This study compared behavior (nursing) and postures (active and inactive) for piglets during the first 72 hours after farrowing when housed in an outdoor farrowing hut.
No differences were found in the behavioral activities of outdoor, loose-housed piglets that resulted in death by crushing in the first three days after birth. Therefore, researchers concluded, the sows' behavior is a more significant cause of piglet crushing than variation in piglet behaviors.
A plastic shed inside the central hub area of the farrowing pasture housed four, time-lapse video recorders to capture farrowing activities inside four farrowing huts.
Eight PIC Camborough-22 litters were used for behavioral comparisons for piglets in a litter where the dam killed a piglet or did not kill a piglet over the first 72 hours after farrowing.
Researchers: J.R. Garvey, A.K. Johnson, A.J. Holliday, L.J. Sadler and K.J. Stalder, all of Iowa State University, and J.J. McGlone of Texas Tech University. Contact Johnson by phone (515) 294-2098, fax (515) 294-4471 or e-mail firstname.lastname@example.org.
Maintaining Group Integrity Improves Sow Performance
In group-housed sows, when similar groups of sows are maintained throughout the gestation period, aggression between groups is reduced, and the culling rate is reduced due to non-productive parameters, increasing the sows' lifetime productivity.
Researchers at the Prairie Swine Centre in Saskatchewan, Canada studied aggression and injuries resulting from grouping sows after breeding.
Searching for methods to reduce aggression, sows were regrouped within a few days of breeding, using five experimental social groups.
Groups contained 16 bred sows. All animals had previous experience in group housing with an electronic sow feeder. Sows were regrouped at 11 days after breeding and placed in a mixing pen on 80 sq. ft. of partially slotted floor.
Each group consisted of approximately equal numbers of Parity 1-2 sows and Parity 3-6 sows. Less than 50% of all penmates within the respective groups were familiar, having shared a pen during the previous gestation.
The five treatment groups included:
Control: Group of sows formed as above;
Familiar: Sows from the same previous gestation group;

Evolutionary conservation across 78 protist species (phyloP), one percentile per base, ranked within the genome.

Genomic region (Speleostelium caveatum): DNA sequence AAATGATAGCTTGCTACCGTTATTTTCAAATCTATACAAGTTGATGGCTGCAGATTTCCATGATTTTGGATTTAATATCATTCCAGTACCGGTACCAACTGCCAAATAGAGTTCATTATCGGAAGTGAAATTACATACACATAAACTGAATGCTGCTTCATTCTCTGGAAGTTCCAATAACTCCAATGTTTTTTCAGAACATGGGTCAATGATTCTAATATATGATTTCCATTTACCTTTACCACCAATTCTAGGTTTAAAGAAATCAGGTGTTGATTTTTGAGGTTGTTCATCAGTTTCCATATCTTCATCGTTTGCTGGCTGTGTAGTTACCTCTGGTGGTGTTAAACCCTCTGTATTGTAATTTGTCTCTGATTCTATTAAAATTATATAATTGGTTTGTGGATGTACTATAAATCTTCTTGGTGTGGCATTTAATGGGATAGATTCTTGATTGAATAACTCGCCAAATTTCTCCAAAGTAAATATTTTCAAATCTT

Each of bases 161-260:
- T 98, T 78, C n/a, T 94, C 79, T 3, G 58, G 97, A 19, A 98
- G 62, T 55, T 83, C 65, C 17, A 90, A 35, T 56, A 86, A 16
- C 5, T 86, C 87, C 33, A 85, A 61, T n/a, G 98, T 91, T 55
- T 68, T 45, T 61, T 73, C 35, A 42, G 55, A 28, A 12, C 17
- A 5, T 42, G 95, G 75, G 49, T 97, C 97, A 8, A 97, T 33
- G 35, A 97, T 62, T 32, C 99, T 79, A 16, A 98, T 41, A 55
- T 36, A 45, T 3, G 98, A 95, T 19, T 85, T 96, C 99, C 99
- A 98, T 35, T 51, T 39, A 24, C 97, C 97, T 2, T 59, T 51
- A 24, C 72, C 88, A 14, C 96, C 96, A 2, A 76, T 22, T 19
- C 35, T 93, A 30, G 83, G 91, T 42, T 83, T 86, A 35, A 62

Dominant: Standard group of sows and three socially dominant animals that were large (Parity 5 or higher), housed together for at least six weeks, and well acquainted with the mixing pen;
Protected: Standard group of sows, but provided with seven free-access half-stalls to offer protection to head and shoulders; and
Exposed: Standard group of sows, except these sows were weaned directly into the mixing pen and held there for 48 hours before being moved to the breeding stall.
After regrouping, saliva samples and data on aggression and injuries were collected.
Scores for aggression and injuries among the five social management treatments are detailed in Table 1. The “familiar” treatment, where group integrity is maintained, appears to provide the best opportunity for reducing aggression. Researchers believe that the relatively short fights that occurred among familiar sows probably represented reinforcement of social position rather than the establishment of new hierarchy.
In the “dominant” group, the presence of three older animals from a well-established social order produced fewer aggressive events, particularly on the first day of group formation. The concept behind this treatment is that sows would avoid aggression when in the presence of a clearly dominant individual.
The “exposed” treatment, where sows had spent 48 hours together after weaning, but before being placed in stalls for breeding, did not reduce the incidence of aggression compared to the “control” group, except on the first day. But the level of injuries was reduced.
Researchers noted the short period of pre-exposure used in this study may have only provided a weak social order that required additional establishment after the subsequent regrouping.
This study confirmed other reports showing the ineffectiveness of protective stalling on the aggression among regrouped sows, as in the “protected” group.